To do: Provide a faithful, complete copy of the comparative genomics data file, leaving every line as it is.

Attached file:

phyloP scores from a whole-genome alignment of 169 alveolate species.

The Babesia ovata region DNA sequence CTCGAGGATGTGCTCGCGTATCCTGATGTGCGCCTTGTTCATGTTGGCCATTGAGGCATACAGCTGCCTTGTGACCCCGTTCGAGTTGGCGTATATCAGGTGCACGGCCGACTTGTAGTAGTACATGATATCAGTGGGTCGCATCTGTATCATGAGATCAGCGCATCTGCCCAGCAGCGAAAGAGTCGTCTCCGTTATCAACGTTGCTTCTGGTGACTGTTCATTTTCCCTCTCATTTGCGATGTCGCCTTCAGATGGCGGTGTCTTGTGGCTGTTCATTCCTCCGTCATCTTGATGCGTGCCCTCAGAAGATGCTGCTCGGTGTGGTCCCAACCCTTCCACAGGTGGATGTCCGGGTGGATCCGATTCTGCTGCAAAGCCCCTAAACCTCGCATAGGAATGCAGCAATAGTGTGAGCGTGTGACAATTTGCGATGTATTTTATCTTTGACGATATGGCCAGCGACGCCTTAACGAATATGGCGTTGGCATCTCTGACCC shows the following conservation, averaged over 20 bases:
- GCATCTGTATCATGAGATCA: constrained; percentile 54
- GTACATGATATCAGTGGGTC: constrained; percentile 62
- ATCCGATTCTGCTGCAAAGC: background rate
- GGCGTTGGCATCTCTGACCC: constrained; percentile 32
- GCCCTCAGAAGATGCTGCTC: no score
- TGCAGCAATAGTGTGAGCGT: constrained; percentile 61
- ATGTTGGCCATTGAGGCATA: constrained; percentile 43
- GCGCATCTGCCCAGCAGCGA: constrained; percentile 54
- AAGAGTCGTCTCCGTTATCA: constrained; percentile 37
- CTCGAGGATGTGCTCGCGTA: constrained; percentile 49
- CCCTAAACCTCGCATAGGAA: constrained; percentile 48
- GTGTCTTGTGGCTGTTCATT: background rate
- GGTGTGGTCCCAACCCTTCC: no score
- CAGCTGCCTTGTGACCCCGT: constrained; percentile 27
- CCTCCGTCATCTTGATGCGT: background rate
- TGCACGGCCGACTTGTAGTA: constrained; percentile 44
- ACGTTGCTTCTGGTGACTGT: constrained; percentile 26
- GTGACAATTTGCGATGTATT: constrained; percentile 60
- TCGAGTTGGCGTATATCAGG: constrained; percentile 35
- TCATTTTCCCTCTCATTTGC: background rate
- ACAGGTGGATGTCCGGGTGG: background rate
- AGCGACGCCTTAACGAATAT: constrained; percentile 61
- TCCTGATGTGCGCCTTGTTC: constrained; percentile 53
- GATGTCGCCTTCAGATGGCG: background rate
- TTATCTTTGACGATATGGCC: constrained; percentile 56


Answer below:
phyloP scores from a whole-genome alignment of 169 alveolate species.

The Babesia ovata region DNA sequence CTCGAGGATGTGCTCGCGTATCCTGATGTGCGCCTTGTTCATGTTGGCCATTGAGGCATACAGCTGCCTTGTGACCCCGTTCGAGTTGGCGTATATCAGGTGCACGGCCGACTTGTAGTAGTACATGATATCAGTGGGTCGCATCTGTATCATGAGATCAGCGCATCTGCCCAGCAGCGAAAGAGTCGTCTCCGTTATCAACGTTGCTTCTGGTGACTGTTCATTTTCCCTCTCATTTGCGATGTCGCCTTCAGATGGCGGTGTCTTGTGGCTGTTCATTCCTCCGTCATCTTGATGCGTGCCCTCAGAAGATGCTGCTCGGTGTGGTCCCAACCCTTCCACAGGTGGATGTCCGGGTGGATCCGATTCTGCTGCAAAGCCCCTAAACCTCGCATAGGAATGCAGCAATAGTGTGAGCGTGTGACAATTTGCGATGTATTTTATCTTTGACGATATGGCCAGCGACGCCTTAACGAATATGGCGTTGGCATCTCTGACCC shows the following conservation, averaged over 20 bases:
- GCATCTGTATCATGAGATCA: constrained; percentile 54
- GTACATGATATCAGTGGGTC: constrained; percentile 62
- ATCCGATTCTGCTGCAAAGC: background rate
- GGCGTTGGCATCTCTGACCC: constrained; percentile 32
- GCCCTCAGAAGATGCTGCTC: no score
- TGCAGCAATAGTGTGAGCGT: constrained; percentile 61
- ATGTTGGCCATTGAGGCATA: constrained; percentile 43
- GCGCATCTGCCCAGCAGCGA: constrained; percentile 54
- AAGAGTCGTCTCCGTTATCA: constrained; percentile 37
- CTCGAGGATGTGCTCGCGTA: constrained; percentile 49
- CCCTAAACCTCGCATAGGAA: constrained; percentile 48
- GTGTCTTGTGGCTGTTCATT: background rate
- GGTGTGGTCCCAACCCTTCC: no score
- CAGCTGCCTTGTGACCCCGT: constrained; percentile 27
- CCTCCGTCATCTTGATGCGT: background rate
- TGCACGGCCGACTTGTAGTA: constrained; percentile 44
- ACGTTGCTTCTGGTGACTGT: constrained; percentile 26
- GTGACAATTTGCGATGTATT: constrained; percentile 60
- TCGAGTTGGCGTATATCAGG: constrained; percentile 35
- TCATTTTCCCTCTCATTTGC: background rate
- ACAGGTGGATGTCCGGGTGG: background rate
- AGCGACGCCTTAACGAATAT: constrained; percentile 61
- TCCTGATGTGCGCCTTGTTC: constrained; percentile 53
- GATGTCGCCTTCAGATGGCG: background rate
- TTATCTTTGACGATATGGCC: constrained; percentile 56